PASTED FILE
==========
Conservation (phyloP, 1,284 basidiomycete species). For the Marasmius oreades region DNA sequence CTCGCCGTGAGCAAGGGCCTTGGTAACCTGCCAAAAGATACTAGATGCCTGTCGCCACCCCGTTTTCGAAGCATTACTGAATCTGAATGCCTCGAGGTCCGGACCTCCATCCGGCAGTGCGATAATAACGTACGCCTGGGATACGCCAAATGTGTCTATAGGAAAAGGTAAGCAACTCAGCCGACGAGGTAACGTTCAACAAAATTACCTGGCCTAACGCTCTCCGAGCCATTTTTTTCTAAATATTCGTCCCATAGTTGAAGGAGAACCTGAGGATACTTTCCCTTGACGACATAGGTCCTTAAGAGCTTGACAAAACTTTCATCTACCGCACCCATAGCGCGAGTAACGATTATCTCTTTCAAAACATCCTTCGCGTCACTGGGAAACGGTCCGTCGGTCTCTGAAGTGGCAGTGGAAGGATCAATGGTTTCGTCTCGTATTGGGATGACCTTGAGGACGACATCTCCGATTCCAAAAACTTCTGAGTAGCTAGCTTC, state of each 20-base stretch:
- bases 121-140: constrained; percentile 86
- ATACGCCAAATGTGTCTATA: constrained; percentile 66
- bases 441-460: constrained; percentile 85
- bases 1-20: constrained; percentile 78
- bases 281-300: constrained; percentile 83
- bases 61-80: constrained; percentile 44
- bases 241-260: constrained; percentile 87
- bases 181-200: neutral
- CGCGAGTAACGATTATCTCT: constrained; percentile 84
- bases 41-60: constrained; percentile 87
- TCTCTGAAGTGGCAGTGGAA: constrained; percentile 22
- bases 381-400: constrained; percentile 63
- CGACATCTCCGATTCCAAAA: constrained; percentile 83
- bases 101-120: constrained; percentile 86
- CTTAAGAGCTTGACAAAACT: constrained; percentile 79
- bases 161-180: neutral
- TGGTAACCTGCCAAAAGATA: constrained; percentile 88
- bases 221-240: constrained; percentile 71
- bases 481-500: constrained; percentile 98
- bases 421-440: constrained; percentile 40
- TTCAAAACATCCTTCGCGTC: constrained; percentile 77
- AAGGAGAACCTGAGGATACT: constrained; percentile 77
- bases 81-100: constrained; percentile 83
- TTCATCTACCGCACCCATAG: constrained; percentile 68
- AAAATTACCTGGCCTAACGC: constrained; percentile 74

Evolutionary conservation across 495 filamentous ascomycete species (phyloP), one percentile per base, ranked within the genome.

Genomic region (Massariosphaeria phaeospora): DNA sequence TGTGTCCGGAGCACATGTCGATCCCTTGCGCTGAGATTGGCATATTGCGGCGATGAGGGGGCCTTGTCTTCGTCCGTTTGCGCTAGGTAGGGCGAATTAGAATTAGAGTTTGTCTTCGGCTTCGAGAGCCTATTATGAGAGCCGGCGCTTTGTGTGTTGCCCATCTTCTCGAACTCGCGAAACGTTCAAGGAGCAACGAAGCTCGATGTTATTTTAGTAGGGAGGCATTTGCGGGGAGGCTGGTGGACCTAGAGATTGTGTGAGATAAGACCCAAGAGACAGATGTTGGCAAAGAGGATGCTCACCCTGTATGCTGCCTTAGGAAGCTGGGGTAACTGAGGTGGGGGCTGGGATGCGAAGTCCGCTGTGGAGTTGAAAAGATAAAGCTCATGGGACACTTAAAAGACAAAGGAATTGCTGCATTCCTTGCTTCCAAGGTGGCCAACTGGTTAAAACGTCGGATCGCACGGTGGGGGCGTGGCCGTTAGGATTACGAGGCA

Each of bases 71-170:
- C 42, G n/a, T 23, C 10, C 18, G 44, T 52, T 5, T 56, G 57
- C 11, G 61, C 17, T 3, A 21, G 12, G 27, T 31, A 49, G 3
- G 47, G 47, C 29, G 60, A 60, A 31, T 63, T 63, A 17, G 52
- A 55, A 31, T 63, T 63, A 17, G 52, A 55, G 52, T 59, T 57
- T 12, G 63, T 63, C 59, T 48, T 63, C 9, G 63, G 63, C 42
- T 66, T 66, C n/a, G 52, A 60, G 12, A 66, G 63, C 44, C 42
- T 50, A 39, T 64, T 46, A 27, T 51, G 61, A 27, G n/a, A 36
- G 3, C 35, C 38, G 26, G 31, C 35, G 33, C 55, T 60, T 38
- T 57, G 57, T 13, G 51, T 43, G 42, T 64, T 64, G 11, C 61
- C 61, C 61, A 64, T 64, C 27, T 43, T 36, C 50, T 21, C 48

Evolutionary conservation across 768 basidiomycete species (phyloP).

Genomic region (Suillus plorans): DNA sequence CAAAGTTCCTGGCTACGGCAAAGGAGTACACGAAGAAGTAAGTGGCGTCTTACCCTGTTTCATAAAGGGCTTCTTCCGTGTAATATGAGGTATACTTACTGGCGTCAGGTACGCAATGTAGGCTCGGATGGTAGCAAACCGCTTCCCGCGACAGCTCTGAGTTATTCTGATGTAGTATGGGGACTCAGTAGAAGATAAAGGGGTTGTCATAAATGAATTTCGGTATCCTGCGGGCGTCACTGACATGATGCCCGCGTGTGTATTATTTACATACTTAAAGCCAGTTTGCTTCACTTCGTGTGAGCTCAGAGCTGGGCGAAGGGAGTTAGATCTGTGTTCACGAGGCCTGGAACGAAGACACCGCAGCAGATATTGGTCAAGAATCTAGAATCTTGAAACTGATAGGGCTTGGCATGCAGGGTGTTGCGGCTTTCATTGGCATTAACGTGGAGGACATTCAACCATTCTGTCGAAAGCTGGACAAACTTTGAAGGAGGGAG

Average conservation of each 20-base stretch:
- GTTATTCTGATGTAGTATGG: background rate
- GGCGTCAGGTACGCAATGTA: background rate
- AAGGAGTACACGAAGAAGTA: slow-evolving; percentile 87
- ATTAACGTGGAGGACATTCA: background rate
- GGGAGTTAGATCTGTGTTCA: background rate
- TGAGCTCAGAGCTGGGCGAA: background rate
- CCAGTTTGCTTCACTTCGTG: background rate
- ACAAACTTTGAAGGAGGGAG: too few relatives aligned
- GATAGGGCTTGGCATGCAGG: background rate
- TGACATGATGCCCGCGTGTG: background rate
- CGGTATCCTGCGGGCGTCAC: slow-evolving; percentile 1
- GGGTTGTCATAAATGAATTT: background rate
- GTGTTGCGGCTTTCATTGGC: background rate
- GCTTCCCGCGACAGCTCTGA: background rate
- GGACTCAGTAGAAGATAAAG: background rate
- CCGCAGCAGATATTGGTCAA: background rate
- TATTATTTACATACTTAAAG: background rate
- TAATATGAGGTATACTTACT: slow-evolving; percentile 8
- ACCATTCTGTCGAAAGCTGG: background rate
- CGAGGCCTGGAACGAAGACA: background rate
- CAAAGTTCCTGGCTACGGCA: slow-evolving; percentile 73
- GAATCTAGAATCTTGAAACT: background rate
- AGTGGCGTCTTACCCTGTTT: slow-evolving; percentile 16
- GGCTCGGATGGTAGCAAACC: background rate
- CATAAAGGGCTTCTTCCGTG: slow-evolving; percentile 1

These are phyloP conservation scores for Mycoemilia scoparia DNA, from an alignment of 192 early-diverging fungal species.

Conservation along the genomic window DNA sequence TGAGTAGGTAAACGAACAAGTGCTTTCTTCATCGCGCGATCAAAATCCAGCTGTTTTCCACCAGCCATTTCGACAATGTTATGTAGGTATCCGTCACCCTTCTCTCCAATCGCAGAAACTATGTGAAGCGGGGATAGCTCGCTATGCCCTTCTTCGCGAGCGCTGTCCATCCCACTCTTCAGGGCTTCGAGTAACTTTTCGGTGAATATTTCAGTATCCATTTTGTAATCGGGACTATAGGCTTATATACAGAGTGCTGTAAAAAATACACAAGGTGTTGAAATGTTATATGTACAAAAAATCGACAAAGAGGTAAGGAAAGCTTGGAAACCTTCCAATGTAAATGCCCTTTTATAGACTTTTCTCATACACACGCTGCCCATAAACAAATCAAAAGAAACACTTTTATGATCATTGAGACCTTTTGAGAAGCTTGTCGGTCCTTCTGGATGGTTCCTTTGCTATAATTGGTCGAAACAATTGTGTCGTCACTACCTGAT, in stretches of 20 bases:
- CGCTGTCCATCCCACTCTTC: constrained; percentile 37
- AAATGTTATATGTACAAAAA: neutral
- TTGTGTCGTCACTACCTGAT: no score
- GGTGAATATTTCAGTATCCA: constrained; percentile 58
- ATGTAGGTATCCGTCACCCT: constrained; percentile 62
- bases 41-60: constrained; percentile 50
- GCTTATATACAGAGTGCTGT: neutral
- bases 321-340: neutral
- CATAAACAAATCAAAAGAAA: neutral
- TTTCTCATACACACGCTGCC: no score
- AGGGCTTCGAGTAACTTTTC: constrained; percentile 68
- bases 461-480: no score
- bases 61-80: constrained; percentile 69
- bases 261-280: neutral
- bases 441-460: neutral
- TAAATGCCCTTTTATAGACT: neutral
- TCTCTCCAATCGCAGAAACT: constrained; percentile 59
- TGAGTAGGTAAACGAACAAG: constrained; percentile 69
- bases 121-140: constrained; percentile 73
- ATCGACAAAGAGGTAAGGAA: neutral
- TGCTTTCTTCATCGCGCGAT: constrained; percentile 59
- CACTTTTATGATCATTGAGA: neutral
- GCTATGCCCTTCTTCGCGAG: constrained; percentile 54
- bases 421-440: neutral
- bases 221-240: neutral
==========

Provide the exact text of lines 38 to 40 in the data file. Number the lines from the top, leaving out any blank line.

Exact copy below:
- T 57, G 57, T 13, G 51, T 43, G 42, T 64, T 64, G 11, C 61
- C 61, C 61, A 64, T 64, C 27, T 43, T 36, C 50, T 21, C 48

Evolutionary conservation across 768 basidiomycete species (phyloP).